From 'Batman' To 'Birdman,' Michael Keaton Knows Suits And Superheroes
In the existential comedy Birdman, Michael Keaton plays Riggan Thomson, a washed-up, insecure actor looking for a second shot at fame and success. He's entirely focused on himself. Keaton says this sort of narcissism — "that constant neediness and insecurity and whininess and me, me, me" — didn't come easily to him.
"When you're one of originally nine children, there's not a ton of room for that," Keaton tells Fresh Air's Terry Gross. "I was raised Catholic, so speaking about yourself or talking about yourself too much [wasn't done]. And then, on the Protestant side of my family, even more so do you not talk about yourself."
In the movie, Riggan is having a creative and personal identity crisis. He had been famous for starring as the superhero Birdman in three films. But he gave up the franchise years ago, and has been struggling to figure out who he is as an actor and a man. He's trying to prove his artistic worth by directing and starring on Broadway, in his own adaptation of a Raymond Carver story.
During rehearsals and previews, Riggan is constantly second-guessing himself. His insecurities and doubts, as well as his self-absorption, are physically manifested in the form of Birdman, who keeps appearing to Riggan, badgering him about having given up a lucrative Hollywood career for a play in an old Broadway theater. Birdman wants to regain the fame, glory and power that comes with being a superhero.
"I had to ... be cognizant of every tiny detail that was happening in every tiny little bit of the frame — and, at the same time, forget it and just be in the moment and be truthful and just be the character. Man, there was a lot to this movie."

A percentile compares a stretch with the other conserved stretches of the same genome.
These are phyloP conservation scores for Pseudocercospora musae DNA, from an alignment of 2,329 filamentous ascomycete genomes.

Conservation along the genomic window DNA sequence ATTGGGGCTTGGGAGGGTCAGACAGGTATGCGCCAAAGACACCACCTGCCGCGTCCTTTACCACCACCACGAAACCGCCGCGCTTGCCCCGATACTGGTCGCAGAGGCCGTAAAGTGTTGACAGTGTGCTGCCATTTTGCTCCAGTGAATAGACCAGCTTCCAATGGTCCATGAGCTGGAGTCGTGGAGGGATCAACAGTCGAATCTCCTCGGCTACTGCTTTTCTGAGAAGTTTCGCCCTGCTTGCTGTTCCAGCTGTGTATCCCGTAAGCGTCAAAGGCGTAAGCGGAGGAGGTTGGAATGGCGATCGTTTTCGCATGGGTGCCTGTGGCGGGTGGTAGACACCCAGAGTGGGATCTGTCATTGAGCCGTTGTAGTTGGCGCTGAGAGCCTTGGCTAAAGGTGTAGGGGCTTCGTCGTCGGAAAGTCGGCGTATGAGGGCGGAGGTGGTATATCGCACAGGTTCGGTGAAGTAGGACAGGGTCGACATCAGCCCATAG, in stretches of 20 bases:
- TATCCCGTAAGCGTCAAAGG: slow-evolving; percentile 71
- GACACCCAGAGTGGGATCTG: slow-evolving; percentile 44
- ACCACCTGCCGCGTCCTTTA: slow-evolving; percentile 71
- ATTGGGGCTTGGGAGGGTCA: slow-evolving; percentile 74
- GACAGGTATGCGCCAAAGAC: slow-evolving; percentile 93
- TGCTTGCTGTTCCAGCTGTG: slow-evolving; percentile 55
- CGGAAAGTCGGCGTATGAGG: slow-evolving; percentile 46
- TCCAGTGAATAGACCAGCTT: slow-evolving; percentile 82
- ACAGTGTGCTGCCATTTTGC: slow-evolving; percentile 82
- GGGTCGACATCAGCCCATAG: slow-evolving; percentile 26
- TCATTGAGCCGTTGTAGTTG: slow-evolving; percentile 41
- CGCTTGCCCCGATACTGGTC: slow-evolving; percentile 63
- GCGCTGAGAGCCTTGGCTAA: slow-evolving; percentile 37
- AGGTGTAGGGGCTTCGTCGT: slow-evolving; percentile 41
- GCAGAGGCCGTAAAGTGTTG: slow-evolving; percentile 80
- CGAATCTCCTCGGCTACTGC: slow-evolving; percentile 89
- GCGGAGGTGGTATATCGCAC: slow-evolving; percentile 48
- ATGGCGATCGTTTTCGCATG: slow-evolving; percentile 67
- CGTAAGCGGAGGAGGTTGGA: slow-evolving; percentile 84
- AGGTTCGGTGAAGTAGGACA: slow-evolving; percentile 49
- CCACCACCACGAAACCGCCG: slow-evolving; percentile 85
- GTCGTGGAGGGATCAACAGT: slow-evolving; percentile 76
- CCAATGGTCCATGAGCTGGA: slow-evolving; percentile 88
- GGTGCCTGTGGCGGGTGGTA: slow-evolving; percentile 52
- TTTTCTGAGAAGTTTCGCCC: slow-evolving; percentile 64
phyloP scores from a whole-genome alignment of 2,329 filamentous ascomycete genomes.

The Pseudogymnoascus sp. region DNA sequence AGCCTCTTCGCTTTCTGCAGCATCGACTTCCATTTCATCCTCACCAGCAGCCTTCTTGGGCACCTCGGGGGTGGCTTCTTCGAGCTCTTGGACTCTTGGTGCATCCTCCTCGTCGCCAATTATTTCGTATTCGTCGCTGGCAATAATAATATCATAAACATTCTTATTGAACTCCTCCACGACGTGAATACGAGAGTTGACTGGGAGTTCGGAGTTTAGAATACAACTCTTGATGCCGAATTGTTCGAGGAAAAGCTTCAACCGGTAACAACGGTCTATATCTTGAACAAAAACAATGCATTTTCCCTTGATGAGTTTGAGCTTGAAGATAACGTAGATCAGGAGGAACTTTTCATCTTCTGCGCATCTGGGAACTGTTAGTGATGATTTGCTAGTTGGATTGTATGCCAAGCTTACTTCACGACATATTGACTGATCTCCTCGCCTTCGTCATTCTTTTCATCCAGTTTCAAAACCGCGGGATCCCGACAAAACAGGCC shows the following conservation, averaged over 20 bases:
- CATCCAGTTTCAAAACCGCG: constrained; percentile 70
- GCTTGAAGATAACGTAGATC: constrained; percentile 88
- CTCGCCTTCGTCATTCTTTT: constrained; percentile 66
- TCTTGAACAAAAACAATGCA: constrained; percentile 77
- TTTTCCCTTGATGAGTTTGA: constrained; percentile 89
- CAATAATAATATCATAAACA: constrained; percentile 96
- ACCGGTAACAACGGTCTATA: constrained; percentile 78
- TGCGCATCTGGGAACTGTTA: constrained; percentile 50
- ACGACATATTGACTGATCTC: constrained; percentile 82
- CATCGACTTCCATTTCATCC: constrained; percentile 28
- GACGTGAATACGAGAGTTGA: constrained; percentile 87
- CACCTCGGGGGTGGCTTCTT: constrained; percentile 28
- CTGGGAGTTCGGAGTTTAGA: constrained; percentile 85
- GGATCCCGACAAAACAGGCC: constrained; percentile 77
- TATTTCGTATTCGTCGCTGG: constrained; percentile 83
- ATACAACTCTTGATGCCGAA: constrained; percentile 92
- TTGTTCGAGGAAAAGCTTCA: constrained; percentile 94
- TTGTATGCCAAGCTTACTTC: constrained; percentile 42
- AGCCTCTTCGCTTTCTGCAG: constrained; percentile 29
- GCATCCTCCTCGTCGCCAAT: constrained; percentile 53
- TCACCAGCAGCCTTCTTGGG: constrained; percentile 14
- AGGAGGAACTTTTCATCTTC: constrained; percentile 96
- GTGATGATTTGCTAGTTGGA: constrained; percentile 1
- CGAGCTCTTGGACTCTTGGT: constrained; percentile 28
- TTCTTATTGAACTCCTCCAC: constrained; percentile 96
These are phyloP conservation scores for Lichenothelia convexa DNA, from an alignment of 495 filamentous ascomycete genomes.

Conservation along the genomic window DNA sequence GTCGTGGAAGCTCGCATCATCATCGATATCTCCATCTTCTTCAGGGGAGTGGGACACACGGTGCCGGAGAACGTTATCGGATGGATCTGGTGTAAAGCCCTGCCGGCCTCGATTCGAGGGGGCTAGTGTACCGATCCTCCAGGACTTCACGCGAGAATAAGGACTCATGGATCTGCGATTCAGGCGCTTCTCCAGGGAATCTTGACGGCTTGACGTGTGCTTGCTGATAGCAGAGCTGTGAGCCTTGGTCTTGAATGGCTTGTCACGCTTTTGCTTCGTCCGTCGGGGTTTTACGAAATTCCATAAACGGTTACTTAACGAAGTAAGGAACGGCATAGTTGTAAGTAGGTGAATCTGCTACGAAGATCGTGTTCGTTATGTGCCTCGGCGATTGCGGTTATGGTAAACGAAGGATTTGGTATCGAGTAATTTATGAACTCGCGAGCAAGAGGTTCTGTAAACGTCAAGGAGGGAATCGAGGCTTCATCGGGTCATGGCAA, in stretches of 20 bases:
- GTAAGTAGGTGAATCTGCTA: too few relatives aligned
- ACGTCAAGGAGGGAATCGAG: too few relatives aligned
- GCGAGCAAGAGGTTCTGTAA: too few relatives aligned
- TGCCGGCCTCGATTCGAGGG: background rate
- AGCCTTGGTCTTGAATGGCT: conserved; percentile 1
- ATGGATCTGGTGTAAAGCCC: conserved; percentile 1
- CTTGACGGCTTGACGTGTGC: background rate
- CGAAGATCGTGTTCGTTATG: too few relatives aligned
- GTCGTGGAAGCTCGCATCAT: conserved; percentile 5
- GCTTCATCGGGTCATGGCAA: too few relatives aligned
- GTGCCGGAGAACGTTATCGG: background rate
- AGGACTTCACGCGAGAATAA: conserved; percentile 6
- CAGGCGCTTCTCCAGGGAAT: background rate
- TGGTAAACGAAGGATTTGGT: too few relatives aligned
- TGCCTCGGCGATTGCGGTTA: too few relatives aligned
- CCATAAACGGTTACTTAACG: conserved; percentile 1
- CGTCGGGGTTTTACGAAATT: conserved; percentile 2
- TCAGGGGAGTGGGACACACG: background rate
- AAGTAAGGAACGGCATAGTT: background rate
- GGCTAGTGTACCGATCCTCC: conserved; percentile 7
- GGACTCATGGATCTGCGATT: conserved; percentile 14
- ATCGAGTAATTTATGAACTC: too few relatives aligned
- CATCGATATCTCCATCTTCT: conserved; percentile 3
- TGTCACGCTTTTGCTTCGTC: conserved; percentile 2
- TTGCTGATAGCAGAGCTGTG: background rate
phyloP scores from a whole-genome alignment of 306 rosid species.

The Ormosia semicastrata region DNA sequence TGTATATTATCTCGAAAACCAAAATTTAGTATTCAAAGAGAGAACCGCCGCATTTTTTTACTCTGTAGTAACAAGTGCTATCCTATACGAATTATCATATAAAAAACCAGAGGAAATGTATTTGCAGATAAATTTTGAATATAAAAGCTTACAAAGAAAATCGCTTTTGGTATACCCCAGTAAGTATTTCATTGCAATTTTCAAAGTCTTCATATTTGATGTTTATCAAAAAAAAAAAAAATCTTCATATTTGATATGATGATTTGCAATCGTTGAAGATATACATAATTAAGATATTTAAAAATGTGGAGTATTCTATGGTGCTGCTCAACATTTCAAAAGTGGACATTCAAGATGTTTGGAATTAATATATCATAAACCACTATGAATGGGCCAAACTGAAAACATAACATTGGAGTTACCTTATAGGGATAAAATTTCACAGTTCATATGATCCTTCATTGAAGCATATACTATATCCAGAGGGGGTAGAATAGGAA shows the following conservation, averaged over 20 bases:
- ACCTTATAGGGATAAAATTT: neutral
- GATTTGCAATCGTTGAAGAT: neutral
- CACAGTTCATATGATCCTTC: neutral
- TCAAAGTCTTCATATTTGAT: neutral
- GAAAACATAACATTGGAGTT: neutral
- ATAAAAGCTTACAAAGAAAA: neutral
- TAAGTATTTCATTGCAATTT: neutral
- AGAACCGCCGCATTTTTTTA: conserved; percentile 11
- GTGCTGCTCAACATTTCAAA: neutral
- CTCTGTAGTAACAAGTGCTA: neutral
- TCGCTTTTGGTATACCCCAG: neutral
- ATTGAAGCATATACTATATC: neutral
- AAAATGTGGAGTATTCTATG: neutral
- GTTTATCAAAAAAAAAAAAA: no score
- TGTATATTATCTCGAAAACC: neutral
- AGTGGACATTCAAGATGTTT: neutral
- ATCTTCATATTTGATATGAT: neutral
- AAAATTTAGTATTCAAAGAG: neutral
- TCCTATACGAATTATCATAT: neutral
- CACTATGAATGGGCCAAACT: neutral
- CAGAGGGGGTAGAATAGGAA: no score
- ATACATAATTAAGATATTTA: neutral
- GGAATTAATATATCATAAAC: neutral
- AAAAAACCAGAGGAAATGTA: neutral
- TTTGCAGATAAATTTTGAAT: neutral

Keaton drew on his experience playing Batman — in 1989 and 1992 — to portray his alter-ego character in Birdman. Keaton remembers having to overcome the claustrophobia of the Batman suit in the 1989 Tim Burton film.
"The imagery is so strong and powerful," he says. "Once I saw that, I went, 'Oh, I'm going to work this thing, man. I'm going to work the angles of the suit, the shadows of the suit, the frightening-ness of it, the sexiness of it, I'm going to work the hell out of that.' "
When director Alejandro Gonzalez Iñárritu offered him the role in Birdman, Keaton accepted almost immediately. "I was pretty much in from the first phone call," Keaton says. It was only a few weeks into filming that Keaton focused on the fact that he was actually playing four roles — Riggan, Birdman, the characters in the play, and an actor who directs other actors. Keaton says "thank God" this didn't occur to him before he said "yes."
Keaton has been nominated for an Oscar for his starring performance in Birdman, which is nominated for eight other Academy Awards, including best picture and best director.
On the professional risk of taking such an ambitious role
Day to day and doing the work and getting to that honest point, that for me is always about — and always will be as long as I do this — refining and refining and refining and refining the truth ... constantly being as truthful and honest and raw and real as you can be. And this [role] was just the mecca of that.
I wanted to escape that. If I wanted to be cowardly about it — and not expose myself to it and kind of phone a little bit of it in — even if I wanted to, I couldn't have. I chose not to because I think it was good timing at this point in my life and in my career. ... Sometimes you fail, but to be frightened and to go down that hole and to be as raw as you can be — that's a blessing to me to get that opportunity.
It could've failed miserably, people could've laughed at me and made fun of me for the rest of my life, and honestly it probably would've hurt my feelings a lot and then I would've gotten by it and said, "You know what? It doesn't really matter because I got a big set of balls."
On the challenges of shooting in the fast-paced, fluid style